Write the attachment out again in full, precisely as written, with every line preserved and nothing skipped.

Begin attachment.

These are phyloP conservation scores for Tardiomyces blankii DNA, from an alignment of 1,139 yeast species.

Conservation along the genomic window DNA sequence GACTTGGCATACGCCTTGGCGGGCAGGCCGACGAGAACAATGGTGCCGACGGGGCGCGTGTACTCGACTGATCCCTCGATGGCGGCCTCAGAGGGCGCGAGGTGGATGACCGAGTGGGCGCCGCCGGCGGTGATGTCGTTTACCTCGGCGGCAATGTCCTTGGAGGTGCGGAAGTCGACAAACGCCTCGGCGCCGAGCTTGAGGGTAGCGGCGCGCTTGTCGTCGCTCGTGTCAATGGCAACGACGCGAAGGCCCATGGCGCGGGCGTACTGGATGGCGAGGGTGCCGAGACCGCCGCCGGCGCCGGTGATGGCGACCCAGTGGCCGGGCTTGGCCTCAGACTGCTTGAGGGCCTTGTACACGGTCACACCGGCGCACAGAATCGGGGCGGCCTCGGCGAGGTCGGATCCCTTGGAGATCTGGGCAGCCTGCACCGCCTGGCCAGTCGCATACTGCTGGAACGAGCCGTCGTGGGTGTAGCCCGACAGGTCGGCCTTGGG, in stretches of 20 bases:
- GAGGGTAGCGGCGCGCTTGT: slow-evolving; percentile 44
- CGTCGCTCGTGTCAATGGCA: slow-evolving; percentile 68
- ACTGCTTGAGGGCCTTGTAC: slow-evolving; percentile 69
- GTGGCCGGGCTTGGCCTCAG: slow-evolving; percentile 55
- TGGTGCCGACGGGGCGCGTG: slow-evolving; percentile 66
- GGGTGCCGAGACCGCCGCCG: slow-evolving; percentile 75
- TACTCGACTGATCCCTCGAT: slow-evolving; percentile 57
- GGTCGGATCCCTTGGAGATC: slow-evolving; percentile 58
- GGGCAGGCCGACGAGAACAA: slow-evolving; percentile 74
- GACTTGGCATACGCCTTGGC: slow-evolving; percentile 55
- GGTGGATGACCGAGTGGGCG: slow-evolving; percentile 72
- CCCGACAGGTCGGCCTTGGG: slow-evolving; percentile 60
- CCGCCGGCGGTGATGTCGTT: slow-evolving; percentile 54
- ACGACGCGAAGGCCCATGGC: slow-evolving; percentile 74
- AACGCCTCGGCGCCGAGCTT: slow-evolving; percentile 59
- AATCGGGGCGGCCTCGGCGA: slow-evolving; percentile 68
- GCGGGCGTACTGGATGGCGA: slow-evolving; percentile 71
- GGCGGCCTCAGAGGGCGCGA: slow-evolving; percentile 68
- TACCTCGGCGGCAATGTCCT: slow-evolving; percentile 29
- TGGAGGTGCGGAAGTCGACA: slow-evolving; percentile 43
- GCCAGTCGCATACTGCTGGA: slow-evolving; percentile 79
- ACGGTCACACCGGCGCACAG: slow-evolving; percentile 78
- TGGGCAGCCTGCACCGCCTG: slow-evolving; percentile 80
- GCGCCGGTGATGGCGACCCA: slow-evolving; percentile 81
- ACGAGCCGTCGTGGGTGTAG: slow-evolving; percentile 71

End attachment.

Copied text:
These are phyloP conservation scores for Tardiomyces blankii DNA, from an alignment of 1,139 yeast species.

Conservation along the genomic window DNA sequence GACTTGGCATACGCCTTGGCGGGCAGGCCGACGAGAACAATGGTGCCGACGGGGCGCGTGTACTCGACTGATCCCTCGATGGCGGCCTCAGAGGGCGCGAGGTGGATGACCGAGTGGGCGCCGCCGGCGGTGATGTCGTTTACCTCGGCGGCAATGTCCTTGGAGGTGCGGAAGTCGACAAACGCCTCGGCGCCGAGCTTGAGGGTAGCGGCGCGCTTGTCGTCGCTCGTGTCAATGGCAACGACGCGAAGGCCCATGGCGCGGGCGTACTGGATGGCGAGGGTGCCGAGACCGCCGCCGGCGCCGGTGATGGCGACCCAGTGGCCGGGCTTGGCCTCAGACTGCTTGAGGGCCTTGTACACGGTCACACCGGCGCACAGAATCGGGGCGGCCTCGGCGAGGTCGGATCCCTTGGAGATCTGGGCAGCCTGCACCGCCTGGCCAGTCGCATACTGCTGGAACGAGCCGTCGTGGGTGTAGCCCGACAGGTCGGCCTTGGG, in stretches of 20 bases:
- GAGGGTAGCGGCGCGCTTGT: slow-evolving; percentile 44
- CGTCGCTCGTGTCAATGGCA: slow-evolving; percentile 68
- ACTGCTTGAGGGCCTTGTAC: slow-evolving; percentile 69
- GTGGCCGGGCTTGGCCTCAG: slow-evolving; percentile 55
- TGGTGCCGACGGGGCGCGTG: slow-evolving; percentile 66
- GGGTGCCGAGACCGCCGCCG: slow-evolving; percentile 75
- TACTCGACTGATCCCTCGAT: slow-evolving; percentile 57
- GGTCGGATCCCTTGGAGATC: slow-evolving; percentile 58
- GGGCAGGCCGACGAGAACAA: slow-evolving; percentile 74
- GACTTGGCATACGCCTTGGC: slow-evolving; percentile 55
- GGTGGATGACCGAGTGGGCG: slow-evolving; percentile 72
- CCCGACAGGTCGGCCTTGGG: slow-evolving; percentile 60
- CCGCCGGCGGTGATGTCGTT: slow-evolving; percentile 54
- ACGACGCGAAGGCCCATGGC: slow-evolving; percentile 74
- AACGCCTCGGCGCCGAGCTT: slow-evolving; percentile 59
- AATCGGGGCGGCCTCGGCGA: slow-evolving; percentile 68
- GCGGGCGTACTGGATGGCGA: slow-evolving; percentile 71
- GGCGGCCTCAGAGGGCGCGA: slow-evolving; percentile 68
- TACCTCGGCGGCAATGTCCT: slow-evolving; percentile 29
- TGGAGGTGCGGAAGTCGACA: slow-evolving; percentile 43
- GCCAGTCGCATACTGCTGGA: slow-evolving; percentile 79
- ACGGTCACACCGGCGCACAG: slow-evolving; percentile 78
- TGGGCAGCCTGCACCGCCTG: slow-evolving; percentile 80
- GCGCCGGTGATGGCGACCCA: slow-evolving; percentile 81
- ACGAGCCGTCGTGGGTGTAG: slow-evolving; percentile 71